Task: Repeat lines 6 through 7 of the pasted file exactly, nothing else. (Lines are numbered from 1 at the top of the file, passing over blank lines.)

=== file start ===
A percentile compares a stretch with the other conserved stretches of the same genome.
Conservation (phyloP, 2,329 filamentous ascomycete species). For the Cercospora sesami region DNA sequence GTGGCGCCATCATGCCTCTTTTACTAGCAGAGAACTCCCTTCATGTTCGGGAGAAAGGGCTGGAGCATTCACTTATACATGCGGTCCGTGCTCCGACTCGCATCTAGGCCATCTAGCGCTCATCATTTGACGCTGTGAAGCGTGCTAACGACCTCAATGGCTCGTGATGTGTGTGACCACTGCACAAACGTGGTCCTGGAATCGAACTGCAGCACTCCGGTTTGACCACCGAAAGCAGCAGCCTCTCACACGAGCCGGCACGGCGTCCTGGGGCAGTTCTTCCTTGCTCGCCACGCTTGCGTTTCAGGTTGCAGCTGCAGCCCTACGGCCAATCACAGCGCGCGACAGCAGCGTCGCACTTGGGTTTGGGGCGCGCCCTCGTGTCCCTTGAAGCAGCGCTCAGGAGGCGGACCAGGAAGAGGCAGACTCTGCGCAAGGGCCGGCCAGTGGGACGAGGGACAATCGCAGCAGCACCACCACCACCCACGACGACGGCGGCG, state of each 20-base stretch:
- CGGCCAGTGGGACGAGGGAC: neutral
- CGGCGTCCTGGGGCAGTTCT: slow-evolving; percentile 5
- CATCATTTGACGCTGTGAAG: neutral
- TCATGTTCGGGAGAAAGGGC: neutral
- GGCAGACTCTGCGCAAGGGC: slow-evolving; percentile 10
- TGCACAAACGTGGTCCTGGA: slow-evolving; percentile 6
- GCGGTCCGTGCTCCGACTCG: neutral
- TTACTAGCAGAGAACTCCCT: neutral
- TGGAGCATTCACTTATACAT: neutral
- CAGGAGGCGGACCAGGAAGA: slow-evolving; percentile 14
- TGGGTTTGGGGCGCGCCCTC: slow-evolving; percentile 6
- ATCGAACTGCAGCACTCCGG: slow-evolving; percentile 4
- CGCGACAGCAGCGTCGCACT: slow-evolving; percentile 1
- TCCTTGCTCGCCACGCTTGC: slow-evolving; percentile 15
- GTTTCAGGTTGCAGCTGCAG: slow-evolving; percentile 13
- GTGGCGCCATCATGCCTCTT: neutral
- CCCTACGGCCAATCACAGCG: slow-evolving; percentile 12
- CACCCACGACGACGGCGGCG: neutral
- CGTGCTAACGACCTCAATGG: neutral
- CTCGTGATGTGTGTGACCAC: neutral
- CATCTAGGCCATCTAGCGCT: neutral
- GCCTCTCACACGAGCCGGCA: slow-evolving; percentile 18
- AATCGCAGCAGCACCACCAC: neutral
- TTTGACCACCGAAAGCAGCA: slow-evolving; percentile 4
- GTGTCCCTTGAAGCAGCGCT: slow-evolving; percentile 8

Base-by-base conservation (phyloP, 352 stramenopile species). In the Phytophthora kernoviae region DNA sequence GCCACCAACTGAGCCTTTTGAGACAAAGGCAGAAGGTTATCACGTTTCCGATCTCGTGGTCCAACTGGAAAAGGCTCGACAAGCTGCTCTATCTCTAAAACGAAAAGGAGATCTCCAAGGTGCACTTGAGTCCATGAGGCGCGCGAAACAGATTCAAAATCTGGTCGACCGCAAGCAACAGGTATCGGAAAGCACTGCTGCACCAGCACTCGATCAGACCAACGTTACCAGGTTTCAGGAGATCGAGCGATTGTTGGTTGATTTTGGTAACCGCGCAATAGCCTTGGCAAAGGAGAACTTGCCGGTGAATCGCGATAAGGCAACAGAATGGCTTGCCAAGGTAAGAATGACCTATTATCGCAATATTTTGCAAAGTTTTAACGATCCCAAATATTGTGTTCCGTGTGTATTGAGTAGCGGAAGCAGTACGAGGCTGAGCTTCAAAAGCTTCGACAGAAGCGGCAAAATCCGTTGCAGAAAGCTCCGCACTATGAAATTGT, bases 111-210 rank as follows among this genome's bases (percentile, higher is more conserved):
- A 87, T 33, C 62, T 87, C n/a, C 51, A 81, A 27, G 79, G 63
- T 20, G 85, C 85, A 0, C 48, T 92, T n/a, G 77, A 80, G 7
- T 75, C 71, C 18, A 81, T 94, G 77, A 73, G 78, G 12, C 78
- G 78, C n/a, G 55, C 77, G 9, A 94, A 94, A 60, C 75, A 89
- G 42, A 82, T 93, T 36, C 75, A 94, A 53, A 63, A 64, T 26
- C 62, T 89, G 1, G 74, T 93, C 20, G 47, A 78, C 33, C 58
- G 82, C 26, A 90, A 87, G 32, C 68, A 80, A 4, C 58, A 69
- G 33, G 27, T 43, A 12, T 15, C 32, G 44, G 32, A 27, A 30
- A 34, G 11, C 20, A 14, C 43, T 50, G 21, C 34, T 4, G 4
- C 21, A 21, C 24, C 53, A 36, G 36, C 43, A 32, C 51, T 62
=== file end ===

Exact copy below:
- TCATGTTCGGGAGAAAGGGC: neutral
- GGCAGACTCTGCGCAAGGGC: slow-evolving; percentile 10